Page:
Q: What do you enjoy about living in New York City?
A: I don’t mind the hustle-bustle (laugh). I like the fact that at any time you can just go out and get something to eat, go to the store. … My wife and I have walked around Central Park quite a bit since we’ve been back this summer. We’re in the big city, but I think by where we’re at, it doesn’t seem like it.
Q: Why is that?
A: To me when you think of New York and you’re not from here, you think of the Times Square area and how crazy it is there. Is it busy? Yes. Comparing the areas, it’s not too bad (laugh).
Q: I’m sure you’re recognized when you walk around.
A: A little bit.
Q: What do people say to you and how do you feel about that?
A: Fans here are great. They’re very supportive. A lot of times just “Hey, Coach,” as they’re walking by. They see you around, you just kind of become one of the people in the neighborhood. It’s a lot of fun being out here. It’ll be better when we start winning.
Q: Your daughter Abby works in sports media. Has she interviewed you?
A: Yes. She works for a company called Stadium in Chicago, and I’ve been down there a couple of times, and been on air with them kind of talking about the season and stuff. She does a great job. I’m very proud of her. She just turned 23, to be doing some of the things that she does. And her knowledge of sports for being a 23-year-old has really increased, and she talks about all sports. We watch her on the app and whatever we watch on Apple TV. And she’s not reading off a teleprompter, they’re giving me subjects and they’re just talking.
Q: Ryan is your oldest.
A: He works for Google, and we always laugh ’cause we ask him what he does and he explains it, we can never figure out what it is. He went to Notre Dame, he made his way back to Chicago where the Notre Dame family is pretty big there. He’s an athletic kid, he dominates intramural now (chuckle).
A: He’s our guy, of all the kids, that we always say we can put him anywhere, he’s gonna survive. He’s the one that’s the talker. The job he does now, he’s always constantly talking with people. And they put him coming out of college an intern of running the whole FanFest at USC’s football stadium, as a student, and that was the first time they’d ever done that, because he’s so good at it.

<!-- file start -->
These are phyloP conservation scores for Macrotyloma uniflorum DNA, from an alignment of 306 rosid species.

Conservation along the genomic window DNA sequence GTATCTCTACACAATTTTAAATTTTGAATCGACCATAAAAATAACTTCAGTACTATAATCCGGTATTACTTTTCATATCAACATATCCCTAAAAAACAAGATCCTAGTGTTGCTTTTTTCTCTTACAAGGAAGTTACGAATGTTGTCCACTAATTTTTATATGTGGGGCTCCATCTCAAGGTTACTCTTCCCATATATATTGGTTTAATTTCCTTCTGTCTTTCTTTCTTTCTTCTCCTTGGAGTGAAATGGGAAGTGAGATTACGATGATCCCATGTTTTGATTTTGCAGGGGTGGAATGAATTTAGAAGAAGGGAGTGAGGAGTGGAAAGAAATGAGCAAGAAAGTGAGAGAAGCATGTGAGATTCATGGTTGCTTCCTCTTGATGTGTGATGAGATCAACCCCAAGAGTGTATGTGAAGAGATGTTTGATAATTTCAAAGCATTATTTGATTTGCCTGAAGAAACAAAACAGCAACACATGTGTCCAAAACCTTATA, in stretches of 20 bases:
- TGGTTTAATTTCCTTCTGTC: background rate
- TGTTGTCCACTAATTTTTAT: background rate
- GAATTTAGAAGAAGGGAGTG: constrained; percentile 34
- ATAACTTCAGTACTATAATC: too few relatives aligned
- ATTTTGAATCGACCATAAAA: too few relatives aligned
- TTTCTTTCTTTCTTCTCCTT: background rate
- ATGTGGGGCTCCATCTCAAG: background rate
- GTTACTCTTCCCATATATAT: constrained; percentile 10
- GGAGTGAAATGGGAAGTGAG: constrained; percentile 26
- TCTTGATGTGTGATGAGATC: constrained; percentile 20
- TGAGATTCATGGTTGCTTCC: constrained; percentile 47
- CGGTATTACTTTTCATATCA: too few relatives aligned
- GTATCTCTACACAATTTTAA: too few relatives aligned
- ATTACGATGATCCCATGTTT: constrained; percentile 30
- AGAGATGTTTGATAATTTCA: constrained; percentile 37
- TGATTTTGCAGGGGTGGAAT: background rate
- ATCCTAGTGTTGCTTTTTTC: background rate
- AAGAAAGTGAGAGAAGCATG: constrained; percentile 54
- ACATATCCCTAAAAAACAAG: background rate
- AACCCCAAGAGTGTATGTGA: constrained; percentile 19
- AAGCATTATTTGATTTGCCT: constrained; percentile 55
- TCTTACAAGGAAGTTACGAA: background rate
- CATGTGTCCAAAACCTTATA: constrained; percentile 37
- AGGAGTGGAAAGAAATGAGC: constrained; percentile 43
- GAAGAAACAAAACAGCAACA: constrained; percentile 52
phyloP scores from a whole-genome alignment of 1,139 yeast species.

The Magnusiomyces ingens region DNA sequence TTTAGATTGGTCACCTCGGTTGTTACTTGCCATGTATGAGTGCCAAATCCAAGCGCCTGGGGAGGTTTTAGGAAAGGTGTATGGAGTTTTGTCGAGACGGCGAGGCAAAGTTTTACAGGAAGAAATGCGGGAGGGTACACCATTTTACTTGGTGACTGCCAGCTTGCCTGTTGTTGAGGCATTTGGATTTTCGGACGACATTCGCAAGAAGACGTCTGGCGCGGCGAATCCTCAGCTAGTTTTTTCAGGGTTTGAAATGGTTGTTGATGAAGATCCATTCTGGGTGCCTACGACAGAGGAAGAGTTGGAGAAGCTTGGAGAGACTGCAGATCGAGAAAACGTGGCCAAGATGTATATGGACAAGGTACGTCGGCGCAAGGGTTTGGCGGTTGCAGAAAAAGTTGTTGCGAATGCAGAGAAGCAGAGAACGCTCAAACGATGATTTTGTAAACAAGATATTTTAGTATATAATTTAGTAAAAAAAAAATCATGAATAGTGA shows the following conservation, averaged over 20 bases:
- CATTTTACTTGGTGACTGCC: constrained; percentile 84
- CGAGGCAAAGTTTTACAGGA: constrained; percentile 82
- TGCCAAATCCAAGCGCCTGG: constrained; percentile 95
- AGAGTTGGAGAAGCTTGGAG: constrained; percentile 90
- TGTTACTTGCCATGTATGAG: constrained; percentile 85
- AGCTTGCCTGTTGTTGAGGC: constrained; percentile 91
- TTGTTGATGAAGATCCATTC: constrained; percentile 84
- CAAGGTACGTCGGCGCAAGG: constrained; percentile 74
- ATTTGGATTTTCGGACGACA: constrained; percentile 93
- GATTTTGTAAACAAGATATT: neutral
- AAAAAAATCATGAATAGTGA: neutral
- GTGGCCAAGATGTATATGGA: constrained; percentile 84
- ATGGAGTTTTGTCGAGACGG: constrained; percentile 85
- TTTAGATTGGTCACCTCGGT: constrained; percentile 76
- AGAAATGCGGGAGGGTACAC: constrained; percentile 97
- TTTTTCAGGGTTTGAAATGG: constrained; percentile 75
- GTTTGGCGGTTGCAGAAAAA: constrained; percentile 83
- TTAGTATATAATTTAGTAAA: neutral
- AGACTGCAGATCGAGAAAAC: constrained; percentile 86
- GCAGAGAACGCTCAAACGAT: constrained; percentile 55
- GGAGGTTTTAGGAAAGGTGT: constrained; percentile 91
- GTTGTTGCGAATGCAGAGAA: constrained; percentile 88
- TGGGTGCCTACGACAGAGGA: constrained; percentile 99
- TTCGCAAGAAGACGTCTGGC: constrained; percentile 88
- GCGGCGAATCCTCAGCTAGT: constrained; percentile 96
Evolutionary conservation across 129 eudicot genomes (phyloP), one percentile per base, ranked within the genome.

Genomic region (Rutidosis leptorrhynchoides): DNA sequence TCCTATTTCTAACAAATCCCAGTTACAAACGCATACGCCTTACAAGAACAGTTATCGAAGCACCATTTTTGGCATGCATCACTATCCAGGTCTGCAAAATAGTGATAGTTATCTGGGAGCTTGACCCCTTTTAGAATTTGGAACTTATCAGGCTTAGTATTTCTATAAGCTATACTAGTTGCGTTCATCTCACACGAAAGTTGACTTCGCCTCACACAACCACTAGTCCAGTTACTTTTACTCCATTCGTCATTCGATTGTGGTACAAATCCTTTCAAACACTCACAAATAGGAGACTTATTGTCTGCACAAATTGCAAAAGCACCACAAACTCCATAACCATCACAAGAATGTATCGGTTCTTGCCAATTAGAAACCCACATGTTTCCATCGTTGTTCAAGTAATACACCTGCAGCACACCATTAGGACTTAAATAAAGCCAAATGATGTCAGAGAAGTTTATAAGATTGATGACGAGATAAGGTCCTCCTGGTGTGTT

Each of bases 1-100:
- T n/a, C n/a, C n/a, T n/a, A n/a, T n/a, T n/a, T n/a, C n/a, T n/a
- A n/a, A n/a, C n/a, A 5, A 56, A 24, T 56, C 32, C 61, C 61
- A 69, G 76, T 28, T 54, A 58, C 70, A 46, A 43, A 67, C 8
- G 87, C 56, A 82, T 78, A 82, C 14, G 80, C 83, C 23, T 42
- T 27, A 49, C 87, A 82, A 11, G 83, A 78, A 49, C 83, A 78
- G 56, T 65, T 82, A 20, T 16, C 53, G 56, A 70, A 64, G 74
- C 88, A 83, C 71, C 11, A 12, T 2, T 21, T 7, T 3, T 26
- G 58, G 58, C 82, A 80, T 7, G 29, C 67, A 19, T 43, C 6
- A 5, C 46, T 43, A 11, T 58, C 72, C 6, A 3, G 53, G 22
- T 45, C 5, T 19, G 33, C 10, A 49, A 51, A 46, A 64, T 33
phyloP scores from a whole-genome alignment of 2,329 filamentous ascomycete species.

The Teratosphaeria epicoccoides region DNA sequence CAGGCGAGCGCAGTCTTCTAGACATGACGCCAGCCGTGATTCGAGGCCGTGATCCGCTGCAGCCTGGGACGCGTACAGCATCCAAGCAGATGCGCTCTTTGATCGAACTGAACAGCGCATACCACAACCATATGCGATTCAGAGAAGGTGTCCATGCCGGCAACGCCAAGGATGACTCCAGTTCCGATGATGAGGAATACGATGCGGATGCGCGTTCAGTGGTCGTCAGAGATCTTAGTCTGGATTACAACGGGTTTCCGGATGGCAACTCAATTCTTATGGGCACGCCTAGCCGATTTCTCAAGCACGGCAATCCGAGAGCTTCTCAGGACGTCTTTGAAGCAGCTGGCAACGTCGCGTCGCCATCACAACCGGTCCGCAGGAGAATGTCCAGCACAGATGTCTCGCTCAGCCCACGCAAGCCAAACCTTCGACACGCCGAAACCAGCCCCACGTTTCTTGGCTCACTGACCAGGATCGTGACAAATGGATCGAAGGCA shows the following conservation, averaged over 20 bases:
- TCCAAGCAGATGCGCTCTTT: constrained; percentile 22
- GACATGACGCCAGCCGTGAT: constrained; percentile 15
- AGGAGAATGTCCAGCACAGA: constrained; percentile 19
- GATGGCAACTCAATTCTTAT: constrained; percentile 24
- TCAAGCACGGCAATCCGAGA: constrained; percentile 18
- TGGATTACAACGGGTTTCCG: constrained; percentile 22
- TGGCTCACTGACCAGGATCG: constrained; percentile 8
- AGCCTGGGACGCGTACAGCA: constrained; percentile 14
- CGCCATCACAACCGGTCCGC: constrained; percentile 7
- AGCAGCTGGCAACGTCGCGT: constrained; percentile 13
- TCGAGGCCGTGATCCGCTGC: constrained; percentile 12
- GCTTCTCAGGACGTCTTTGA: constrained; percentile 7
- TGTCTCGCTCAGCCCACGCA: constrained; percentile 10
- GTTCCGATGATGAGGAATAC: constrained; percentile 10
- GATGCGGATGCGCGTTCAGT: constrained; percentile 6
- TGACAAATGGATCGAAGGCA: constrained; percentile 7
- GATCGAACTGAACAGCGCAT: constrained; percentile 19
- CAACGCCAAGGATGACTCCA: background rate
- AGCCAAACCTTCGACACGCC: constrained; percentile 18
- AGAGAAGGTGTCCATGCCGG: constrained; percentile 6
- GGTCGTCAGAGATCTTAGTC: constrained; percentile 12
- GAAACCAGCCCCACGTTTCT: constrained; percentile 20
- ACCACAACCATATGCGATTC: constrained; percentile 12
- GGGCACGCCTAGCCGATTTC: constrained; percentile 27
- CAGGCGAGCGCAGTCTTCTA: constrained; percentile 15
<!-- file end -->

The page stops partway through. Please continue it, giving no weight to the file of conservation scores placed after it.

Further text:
Q: Describe your wife Stacy.
A: She had to be the main child-raiser, which probably is why they’re such great kids now (chuckle). She’s supportive of everybody. She’s not gonna sugarcoat anything for you either. She grew up in Iowa, it’s the old when things get bad, pull up the bootstraps, and get to work. That’s a great balance for me. I tell her all the time, she could have written books, she could have been a psychologist, just the way she talks and reasons things out is something else. She’s my best friend, obviously, we’ve been married for 31 years. It’s a big sacrifice that she’s done because if I wouldn’t have been playing basketball, whatever she would have done she would have accomplished and been at the top, so … she’s just awesome.
Q: Been to any Broadway shows?
A: We saw “Hamilton,” that was excellent. “Beautiful,” we really liked that one. “Waitress.”
Q: Favorite NYC restaurants?
A: Quality Meats, Quality Italian.
Q: There’s a feeling that nobody can beat the Warriors.
A: Well, they’re the defending champs. But that doesn’t mean any team in this league is gonna give it to ’em. You never know with injuries, that kind of stuff. You can think back to the old Chicago Bulls, that’s what makes the NBA to me interesting is when sometimes when you do have that team out there that everybody’s trying to beat, and who’s gonna be that team to do it? A lot of teams tried it (laugh), including us against the Bulls and never got it accomplished. I think that competition and having great players out there, having the LeBrons [James] and the [Kevin] Durants and [Steph] Currys at the top of the game, that’s what everybody’s striving for.
Q: What do you want Knicks fans to say about you and your team?
A: I want the fans to think that we’re a tough team, that we get after it, we share the ball, we play a fun game to watch for them. And the winning will come, if we do that.
Q: Message for Knicks fans.
A: We want to establish guys that they can be proud of when they go out there and they pay their hard-earned money to come to these games that they see that guys are laying it all out there. And, if our guys aren’t gonna do that, then we’ll bring other guys in that will. And I want it to be fun too. There’s a fine line, you can’t be all about, “I’m just gonna lay it all out there.” You still have to have fun doing it. We gotta find that balance with the guys to push them, but yet still, it’s a game, and you want to have fun, and that’s how we’ll get the best out of ’em.